Q: Panthers start a three-game stretch with Dallas, then play Chicago and Washington. Is this basically their last chance to salvage their season?

A: I think so, and I think that's the sentiment in the locker room. You hear the "take it one game at a time" refrain, but these guys know that they're 1-4 and they've spent their bye week. You look at the NFC South and see that Atlanta locked up the division weeks ago, so the Panthers are playing for a wild card. And if they can even their record at 4-4 after these next three games, there's some hope for Carolina. But obviously, that's a tall task.

Power Rankings: Top 10 NFL linebackers

April, 12, 2011
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Power Rankings Linebackers ESPN.com IllustrationSan Francisco's Patrick Willis ran away from the field in our voting for the NFL's best linebacker.
ESPN.com’s NFL writers rank the top 10 linebackers in the league today. Next week: Top 10 cornerbacks.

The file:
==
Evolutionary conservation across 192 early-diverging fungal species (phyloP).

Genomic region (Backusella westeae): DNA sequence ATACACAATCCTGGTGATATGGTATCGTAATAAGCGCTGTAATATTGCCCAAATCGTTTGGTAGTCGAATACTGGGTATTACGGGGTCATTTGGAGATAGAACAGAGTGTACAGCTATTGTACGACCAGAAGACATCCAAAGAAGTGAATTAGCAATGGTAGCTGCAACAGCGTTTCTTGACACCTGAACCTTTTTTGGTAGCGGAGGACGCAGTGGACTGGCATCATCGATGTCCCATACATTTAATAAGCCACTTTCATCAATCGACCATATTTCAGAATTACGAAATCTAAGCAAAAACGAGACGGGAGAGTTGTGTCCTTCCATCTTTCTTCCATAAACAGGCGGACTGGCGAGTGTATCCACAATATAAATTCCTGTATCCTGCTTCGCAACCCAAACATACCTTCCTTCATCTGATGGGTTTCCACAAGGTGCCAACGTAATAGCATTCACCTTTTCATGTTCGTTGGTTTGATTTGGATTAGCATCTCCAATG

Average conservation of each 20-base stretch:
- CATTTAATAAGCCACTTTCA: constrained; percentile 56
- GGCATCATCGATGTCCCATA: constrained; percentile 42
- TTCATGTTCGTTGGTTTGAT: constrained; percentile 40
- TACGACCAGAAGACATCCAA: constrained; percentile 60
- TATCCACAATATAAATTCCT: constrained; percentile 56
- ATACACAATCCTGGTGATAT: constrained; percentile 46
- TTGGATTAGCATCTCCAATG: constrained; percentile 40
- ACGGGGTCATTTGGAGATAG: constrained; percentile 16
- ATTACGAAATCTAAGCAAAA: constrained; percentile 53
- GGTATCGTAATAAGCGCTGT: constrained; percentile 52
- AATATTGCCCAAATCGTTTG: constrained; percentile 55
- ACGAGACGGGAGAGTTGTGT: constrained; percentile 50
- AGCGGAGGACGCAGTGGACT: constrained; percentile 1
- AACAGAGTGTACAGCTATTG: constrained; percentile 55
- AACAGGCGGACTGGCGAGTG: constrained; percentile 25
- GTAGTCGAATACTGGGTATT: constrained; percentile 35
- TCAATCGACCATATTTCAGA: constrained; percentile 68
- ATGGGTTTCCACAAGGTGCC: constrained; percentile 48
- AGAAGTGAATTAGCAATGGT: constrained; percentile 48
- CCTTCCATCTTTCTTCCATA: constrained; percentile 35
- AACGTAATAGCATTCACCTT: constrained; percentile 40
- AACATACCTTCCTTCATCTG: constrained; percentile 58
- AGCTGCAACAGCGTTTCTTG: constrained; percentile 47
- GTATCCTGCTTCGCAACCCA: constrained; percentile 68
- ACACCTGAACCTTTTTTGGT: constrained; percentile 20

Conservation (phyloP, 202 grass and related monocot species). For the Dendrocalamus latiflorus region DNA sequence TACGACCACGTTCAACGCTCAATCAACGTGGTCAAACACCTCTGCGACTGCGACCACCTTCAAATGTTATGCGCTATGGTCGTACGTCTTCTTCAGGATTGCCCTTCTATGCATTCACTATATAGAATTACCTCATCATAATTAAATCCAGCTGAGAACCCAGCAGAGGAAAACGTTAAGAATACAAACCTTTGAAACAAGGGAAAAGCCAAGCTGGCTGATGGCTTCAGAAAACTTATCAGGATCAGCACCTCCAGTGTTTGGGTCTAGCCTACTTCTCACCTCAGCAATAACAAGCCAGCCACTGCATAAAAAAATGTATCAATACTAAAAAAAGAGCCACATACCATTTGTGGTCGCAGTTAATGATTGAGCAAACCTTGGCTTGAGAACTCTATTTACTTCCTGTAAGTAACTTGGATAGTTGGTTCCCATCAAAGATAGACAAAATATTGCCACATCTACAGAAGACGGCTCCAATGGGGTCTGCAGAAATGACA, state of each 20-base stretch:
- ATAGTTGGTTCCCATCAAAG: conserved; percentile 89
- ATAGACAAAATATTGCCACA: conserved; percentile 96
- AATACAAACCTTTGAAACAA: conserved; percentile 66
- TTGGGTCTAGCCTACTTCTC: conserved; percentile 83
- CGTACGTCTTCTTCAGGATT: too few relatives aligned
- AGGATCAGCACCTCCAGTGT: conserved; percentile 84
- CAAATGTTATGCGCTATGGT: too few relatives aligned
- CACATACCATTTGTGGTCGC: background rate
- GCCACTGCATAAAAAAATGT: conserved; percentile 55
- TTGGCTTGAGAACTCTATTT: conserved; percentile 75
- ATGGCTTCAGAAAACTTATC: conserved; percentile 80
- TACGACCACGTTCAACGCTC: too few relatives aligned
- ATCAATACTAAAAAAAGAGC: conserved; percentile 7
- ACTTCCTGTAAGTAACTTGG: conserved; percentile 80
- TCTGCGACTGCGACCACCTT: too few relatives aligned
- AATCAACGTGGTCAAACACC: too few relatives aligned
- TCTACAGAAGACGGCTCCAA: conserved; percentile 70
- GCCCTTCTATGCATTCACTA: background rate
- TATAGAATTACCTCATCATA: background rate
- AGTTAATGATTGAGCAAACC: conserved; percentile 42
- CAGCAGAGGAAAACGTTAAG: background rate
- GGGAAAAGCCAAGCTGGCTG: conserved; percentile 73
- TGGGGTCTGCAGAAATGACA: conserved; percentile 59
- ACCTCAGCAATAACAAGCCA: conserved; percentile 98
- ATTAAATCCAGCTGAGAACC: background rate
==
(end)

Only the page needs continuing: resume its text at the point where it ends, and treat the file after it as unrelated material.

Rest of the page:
San Francisco 49ers linebacker Patrick Willis beat out a strong and diverse field for top billing in ESPN.com's latest positional power rankings.

All eight panelists ranked Willis among their top three, elevating the 26-year-old perennial Pro Bowler above James Harrison and DeMarcus Ware as our No. 1 linebacker in the NFL.

Even 12-time Pro Bowler Ray Lewis, the dominant linebacker of his era, pointed to Willis as a worthy successor to his undisputed reign. Not that Lewis is finished just yet. He placed fifth in the rankings behind Willis, Harrison, Ware and the Green Bay Packers' Clay Matthews. But there was no more complete linebacker than Willis.

"Nobody in the NFL plays their position better than Patrick Willis, and that is saying a lot," said Matt Williamson of Scouts Inc., whose insights helped shape my ballot. "He is as good a linebacker as Peyton Manning is a quarterback, as Andre Johnson is a receiver, as Adrian Peterson is a running back. He has no weaknesses."

Willis, a three-time Associated Press All-Pro first-team selection, is the first 49ers player since Ronnie Lott to earn Pro Bowl honors in each of his first four seasons. Joe Thomas and Peterson are the only other 2007 draft choices with four Pro Bowls.

Apples and oranges: Comparing linebackers from 3-4 schemes to their 4-3 counterparts proved problematic for some panelists. AFC East blogger Tim Graham ranked Ware first among pass-rushers three weeks ago, but only ninth among linebackers.